Archives for Criminal Defense

RECENT COURT OF APPEALS REVERSAL ON INSUFFICIENCY OF EVIDENCE

The Court of Appeals in a recent decision issued on December 19, 2013, James M. Schools v. US (12-CM-1448) reversed the conviction for unlawful possession of firearm and ammunition. Specifically, the jury had convicted the appellant Schools of unlawful possession of a firearm by a felon, possession of an unregistered firearm, and unlawful possession of ammunition. Factually, the defendant was found in the back room of a two bedroom apartment during a search warrant. The apartment was occupied by other individuals, and although the defendant was found in control and possession of the narcotics found, the weapon and ammunition was
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RECENT COURT OF APPEALS REMAND ON THE DOCTRINE OF COLLATERAL ESTOPPEL

The recent Court of Appeals decision in Thomas v. United States on October 24, 2013, reiterates the doctrine of collateral estoppel.  The issue in the case was whether a retrial on certain counts was barred due to collateral estoppel.  Thomas was charged initially with five counts.  The first trial resulted in the jury acquitting Thomas of ADW (assault with deadly weapon) and PFCV (possession of firearm during crime of violence), but hung on CPWL (carrying a pistol without a license) and UA (unlawful possession of ammunition). The trial court declared a mistrial on those counts as well as the fifth
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RECENT SUPREME COURT DECISION LEGALIZING DNA SWAP UPON ARREST

The US Supreme Court on June 3, 2013 in Maryland v. King (No. 12–207) and in a 5-4 narrow decision legalized taking the arrestee’s DNA sample along with the fingerprinting and mug shots. The case was initiated in the MD State court from the collection of DNA in 2009 from Alonzo Jay King Jr. after his arrest on assault charges in Wicomico County, Md.  King’s DNA sample collected by swabbing of his cheek, positive matched evidence from a 2003 rape case, and he was convicted of that crime which was unresolved. The MD Court of Appeals ruled that the State
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DC COURT OF APPEALS REVERSES CONVICTION DUE TO UNCORROBORATED CONFESSION:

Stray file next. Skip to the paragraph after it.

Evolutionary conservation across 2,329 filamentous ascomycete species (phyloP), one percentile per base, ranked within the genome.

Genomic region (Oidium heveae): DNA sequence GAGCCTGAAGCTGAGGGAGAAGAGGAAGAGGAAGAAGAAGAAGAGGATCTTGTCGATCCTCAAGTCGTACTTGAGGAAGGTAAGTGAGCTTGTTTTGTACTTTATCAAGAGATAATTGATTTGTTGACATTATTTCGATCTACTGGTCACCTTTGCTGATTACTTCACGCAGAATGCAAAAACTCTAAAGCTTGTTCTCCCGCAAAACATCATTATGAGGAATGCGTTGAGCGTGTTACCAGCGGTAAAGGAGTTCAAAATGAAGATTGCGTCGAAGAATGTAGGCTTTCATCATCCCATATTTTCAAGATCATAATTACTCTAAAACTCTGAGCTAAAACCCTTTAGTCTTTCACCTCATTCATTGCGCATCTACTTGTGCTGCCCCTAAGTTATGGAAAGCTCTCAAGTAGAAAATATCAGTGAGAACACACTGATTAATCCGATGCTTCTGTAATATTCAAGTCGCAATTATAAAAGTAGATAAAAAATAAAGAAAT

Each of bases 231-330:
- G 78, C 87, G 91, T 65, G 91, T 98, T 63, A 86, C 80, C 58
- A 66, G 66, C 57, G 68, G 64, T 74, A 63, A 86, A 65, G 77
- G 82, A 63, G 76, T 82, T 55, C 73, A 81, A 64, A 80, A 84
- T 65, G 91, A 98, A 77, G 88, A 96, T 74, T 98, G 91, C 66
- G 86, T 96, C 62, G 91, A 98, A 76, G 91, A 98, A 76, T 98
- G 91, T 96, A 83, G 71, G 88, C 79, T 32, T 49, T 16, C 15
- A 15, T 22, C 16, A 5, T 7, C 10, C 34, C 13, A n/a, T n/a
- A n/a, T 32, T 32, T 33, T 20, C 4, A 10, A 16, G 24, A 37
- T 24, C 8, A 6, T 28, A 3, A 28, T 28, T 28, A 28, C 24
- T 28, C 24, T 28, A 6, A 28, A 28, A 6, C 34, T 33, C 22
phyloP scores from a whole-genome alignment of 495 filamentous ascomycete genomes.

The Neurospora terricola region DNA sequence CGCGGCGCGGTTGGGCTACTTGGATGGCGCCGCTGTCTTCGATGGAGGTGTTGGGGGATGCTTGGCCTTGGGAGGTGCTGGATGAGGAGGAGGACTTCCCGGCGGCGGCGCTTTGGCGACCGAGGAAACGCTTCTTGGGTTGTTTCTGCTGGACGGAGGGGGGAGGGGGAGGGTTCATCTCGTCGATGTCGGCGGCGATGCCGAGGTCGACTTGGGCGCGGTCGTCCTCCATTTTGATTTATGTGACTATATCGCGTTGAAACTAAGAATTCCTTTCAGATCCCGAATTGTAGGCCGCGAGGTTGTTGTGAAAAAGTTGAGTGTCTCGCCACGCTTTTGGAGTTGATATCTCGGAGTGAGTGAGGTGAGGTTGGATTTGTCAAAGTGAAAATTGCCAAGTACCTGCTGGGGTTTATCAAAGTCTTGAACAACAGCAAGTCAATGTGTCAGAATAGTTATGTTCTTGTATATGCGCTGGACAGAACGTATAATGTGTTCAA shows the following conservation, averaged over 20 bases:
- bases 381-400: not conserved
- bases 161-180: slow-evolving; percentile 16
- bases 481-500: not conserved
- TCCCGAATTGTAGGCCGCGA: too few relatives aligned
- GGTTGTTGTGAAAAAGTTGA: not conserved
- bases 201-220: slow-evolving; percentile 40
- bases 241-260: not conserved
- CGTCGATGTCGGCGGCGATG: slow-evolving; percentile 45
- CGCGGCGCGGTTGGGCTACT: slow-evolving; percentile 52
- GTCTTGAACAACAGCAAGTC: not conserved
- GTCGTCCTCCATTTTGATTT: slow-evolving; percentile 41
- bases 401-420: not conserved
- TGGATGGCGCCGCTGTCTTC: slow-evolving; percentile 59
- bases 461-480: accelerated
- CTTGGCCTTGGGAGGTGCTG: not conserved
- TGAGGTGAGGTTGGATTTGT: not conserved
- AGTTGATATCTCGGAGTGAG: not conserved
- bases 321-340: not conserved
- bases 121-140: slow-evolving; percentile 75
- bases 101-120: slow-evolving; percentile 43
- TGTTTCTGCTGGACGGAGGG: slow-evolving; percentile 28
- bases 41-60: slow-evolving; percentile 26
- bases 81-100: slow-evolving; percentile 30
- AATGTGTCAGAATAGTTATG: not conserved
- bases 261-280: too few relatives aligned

The Court of Appeals recently in IN RE KA (No. 10-FS-1614, Feb. 2013) reversed K.A.’s weapons possession charges focusing on the governing legal principles of convictions based on confessions alone and the necessary corroboration in support thereof. The Court reiterated the long established Supreme Court legal principle, which requires confession to be corroborated in order to “forestall convictions based on extrajudicial confessions the reliability of which is a matter of suspicion.” Essentially in cases were conviction is based solely on a confession, self made statement, the government is required to introduce substantial independent evidence which would tend to establish the
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THE DC COMPREHENSIVE IMPAIRED DRIVING ACT: DC DWI/DUI LAWYER

This blog highlights some of the drastic changes to the drinking and driving law in the District.  The DC Comprehensive Impaired Driving Act of 2012 increased significantly (doubled) the penalties for drinking and driving and also increased the mandatory minimum sentences as such. Accordingly the first offense conviction on DUI/DWI now carries the same penalties as most criminal misdemeanors, a maximum of: 180 days/$1000 fines. The minimum statutory imposed incarceration even for the first time offenders was also doubles based on the blood alcohol level/content commonly referred to as BAC.  That is a BAC of 0.08 or more is considered